Two-time MVP Stephen Curry will quickly want to erase the memory of last night's game six with the Cleveland Cavaliers at the Quicken Loans Arena for a number of reasons.
The first is that the Cavs tied the series at 3-3 with a 115-101 win over the Warriors which will see the NBA Finals come down to a mouthwatering seventh and final game at the Oracle Arena on Sunday.
Secondly, despite dropping a team-high 30 points and six three-pointers, Curry fouled out of the game and was ejected for the first time in his career.
The ejection followed his sixth foul after he threw his mouthpiece at a courtside fan in frustration at the referee's call.
It turned out that the fan in question was no ordinary 'fan'. He was named as Andrew Forbes, the son of the Cavaliers' minority owner Nate Forbes.
To his credit, the Dubs point guard immediately shook hands with Forbes before he left the court and acknowledged what he had done.
Speaking after the game, the three-time All-Star said he had no intention of aiming his mouth guard towards the crowd and was trying to hit the scorer's table instead. It's quite rare for Curry's range to be off, but I guess he is human after all.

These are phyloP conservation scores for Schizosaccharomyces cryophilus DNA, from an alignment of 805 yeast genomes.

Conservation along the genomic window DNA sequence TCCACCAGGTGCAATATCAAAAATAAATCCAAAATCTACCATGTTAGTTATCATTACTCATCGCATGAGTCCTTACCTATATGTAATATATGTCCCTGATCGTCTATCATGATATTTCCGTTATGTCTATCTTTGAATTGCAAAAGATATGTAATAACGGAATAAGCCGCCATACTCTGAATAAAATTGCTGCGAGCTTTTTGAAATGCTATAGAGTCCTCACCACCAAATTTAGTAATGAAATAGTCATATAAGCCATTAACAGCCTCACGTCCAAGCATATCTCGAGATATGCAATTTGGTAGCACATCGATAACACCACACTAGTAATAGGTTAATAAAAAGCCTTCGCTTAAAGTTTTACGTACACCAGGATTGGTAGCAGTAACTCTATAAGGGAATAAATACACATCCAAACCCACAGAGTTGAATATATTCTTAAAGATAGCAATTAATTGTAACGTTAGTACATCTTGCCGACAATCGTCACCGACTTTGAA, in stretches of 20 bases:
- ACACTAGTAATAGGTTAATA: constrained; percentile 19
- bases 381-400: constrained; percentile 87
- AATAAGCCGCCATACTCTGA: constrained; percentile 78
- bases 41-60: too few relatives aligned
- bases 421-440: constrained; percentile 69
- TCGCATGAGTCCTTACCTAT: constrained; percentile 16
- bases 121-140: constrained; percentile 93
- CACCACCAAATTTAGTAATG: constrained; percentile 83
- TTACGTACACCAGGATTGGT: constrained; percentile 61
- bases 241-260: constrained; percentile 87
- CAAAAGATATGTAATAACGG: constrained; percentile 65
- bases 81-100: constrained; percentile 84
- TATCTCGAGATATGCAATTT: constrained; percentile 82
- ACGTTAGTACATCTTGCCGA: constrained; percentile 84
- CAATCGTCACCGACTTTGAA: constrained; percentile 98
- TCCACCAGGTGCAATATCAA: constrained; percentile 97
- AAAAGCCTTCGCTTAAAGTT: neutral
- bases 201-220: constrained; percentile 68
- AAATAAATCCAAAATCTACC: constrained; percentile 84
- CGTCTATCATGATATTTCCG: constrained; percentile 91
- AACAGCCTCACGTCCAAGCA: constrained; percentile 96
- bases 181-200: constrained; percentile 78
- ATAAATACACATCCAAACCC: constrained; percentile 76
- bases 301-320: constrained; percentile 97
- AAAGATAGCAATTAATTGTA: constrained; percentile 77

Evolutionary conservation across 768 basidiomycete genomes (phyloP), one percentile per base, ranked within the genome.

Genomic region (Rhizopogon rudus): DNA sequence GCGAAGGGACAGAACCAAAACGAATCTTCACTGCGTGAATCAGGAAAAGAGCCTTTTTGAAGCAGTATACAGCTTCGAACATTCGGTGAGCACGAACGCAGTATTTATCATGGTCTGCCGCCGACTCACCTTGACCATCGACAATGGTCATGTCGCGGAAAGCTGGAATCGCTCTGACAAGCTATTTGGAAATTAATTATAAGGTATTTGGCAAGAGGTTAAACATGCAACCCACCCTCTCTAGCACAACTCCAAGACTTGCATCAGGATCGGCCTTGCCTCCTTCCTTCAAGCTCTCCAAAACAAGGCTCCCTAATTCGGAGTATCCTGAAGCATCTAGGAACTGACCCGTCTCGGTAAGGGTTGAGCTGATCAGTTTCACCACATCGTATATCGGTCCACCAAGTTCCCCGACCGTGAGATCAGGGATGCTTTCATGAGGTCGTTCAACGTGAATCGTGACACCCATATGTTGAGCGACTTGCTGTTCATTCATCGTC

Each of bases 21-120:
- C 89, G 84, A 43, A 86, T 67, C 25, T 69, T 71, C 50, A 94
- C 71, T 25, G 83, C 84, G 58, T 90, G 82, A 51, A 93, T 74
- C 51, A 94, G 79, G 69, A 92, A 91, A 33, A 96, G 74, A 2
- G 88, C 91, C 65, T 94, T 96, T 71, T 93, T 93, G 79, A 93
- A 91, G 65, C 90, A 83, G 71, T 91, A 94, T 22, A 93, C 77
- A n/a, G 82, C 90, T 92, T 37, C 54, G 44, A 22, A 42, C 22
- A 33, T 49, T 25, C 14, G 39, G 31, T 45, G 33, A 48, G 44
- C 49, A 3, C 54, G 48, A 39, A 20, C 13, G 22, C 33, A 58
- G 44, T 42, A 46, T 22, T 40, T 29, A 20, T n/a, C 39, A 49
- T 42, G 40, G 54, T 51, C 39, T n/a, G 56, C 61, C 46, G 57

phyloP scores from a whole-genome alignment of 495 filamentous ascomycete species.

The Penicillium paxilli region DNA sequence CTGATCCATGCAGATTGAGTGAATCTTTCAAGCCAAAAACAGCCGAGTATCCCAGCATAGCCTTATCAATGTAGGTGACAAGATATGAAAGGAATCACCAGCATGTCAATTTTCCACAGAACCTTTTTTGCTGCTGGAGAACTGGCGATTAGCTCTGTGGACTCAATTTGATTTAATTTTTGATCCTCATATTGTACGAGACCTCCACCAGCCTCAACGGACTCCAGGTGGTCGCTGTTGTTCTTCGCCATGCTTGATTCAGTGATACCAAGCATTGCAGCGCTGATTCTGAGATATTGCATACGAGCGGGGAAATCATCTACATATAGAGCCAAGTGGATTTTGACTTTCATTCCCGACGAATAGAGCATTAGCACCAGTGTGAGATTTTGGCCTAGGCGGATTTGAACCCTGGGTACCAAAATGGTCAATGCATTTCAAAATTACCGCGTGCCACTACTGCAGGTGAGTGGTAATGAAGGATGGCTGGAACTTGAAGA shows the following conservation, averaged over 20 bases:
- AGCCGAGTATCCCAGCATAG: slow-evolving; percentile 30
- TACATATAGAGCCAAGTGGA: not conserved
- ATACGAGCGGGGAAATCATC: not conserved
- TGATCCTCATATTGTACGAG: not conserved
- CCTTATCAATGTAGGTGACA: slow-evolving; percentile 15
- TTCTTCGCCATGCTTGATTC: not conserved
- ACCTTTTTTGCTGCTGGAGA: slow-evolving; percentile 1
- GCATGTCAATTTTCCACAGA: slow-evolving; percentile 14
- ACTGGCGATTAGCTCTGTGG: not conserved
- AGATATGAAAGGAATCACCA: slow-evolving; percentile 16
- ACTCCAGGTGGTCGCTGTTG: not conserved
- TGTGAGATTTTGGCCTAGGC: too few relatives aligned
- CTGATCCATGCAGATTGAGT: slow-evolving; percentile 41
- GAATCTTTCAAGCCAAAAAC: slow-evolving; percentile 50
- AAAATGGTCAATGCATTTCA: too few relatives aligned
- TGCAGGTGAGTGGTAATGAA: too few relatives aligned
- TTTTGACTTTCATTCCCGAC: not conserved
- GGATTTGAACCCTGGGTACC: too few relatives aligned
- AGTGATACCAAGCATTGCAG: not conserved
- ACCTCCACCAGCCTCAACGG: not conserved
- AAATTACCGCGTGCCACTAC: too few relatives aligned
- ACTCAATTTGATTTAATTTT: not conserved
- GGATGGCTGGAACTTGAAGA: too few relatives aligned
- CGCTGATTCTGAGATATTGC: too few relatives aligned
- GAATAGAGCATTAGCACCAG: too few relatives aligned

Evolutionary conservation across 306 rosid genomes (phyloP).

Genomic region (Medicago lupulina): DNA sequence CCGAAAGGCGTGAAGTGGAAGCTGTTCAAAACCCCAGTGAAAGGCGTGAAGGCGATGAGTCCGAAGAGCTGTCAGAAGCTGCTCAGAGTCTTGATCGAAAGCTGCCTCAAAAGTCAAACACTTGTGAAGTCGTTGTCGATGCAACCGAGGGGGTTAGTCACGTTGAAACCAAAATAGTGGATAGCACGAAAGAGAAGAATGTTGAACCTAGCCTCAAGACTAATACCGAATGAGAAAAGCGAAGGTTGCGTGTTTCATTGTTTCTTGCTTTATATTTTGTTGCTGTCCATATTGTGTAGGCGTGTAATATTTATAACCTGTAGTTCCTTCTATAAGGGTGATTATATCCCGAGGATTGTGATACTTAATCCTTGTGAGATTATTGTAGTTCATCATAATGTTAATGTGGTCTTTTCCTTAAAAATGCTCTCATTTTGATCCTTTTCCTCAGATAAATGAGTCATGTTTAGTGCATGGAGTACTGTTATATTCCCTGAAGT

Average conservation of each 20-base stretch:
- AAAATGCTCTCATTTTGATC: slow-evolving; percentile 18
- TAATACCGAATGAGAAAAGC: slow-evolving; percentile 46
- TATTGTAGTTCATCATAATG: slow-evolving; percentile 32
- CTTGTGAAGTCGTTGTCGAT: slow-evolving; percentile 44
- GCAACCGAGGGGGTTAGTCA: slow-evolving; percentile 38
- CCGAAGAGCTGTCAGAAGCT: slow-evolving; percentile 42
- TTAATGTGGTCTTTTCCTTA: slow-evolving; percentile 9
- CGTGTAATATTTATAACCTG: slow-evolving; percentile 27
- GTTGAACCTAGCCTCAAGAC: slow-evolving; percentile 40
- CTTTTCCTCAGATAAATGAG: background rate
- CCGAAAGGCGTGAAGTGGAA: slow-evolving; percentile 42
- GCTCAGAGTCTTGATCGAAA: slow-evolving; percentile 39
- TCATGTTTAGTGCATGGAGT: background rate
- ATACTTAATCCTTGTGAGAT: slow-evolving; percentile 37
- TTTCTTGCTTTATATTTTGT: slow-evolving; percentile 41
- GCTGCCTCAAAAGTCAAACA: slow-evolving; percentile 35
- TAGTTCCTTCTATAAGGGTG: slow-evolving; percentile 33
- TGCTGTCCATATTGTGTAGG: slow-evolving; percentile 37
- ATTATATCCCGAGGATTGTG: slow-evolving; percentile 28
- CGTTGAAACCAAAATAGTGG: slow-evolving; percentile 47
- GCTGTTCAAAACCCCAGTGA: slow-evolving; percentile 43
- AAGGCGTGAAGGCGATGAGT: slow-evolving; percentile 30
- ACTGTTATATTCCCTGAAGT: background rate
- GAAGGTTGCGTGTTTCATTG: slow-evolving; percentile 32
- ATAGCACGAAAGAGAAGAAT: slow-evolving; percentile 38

The 28-year-old also said he wanted to meet with Forbes after the game to apologise again for his actions but was told he'd already left the arena.
Forbes, however, was tracked down after the game and spoke out on the matter in an interview with ESPN.
"It's all good. It just hit me and I was like, 'Who? What?' I was just cheering, being a fan. I don't even know where he was throwing it. It just hit me in the face. He was good about it," Forbes told ESPN's Tom Haberstroh.
Thankfully it appears there are no hard feelings between the two parties and matters on the court can take importance in what has been a topsy-turvy series.
The outcome of game six culminated in what has been a poor series for Steph, by his own ridiculously high standards.
Game four aside, the Warriors superstar has not been a huge factor for his team and is unlikely to receive the Finals MVP award if they win their second straight championship.
The chances of the Bay Area franchise doing that are still pretty high despite dropping their last two games to Cleveland.
In 18 game seven's in NBA history, the home team is 15-3 which shows the size of the task facing the Cavs.
Not to mention they'll be going into the loudest and most intimidating arena in the league, where the Oakland-based outfit has lost just four times all year.
One of those defeats, however, was at the hands of the men from Ohio in game five, so their confidence will be high. Sunday can't come quick enough.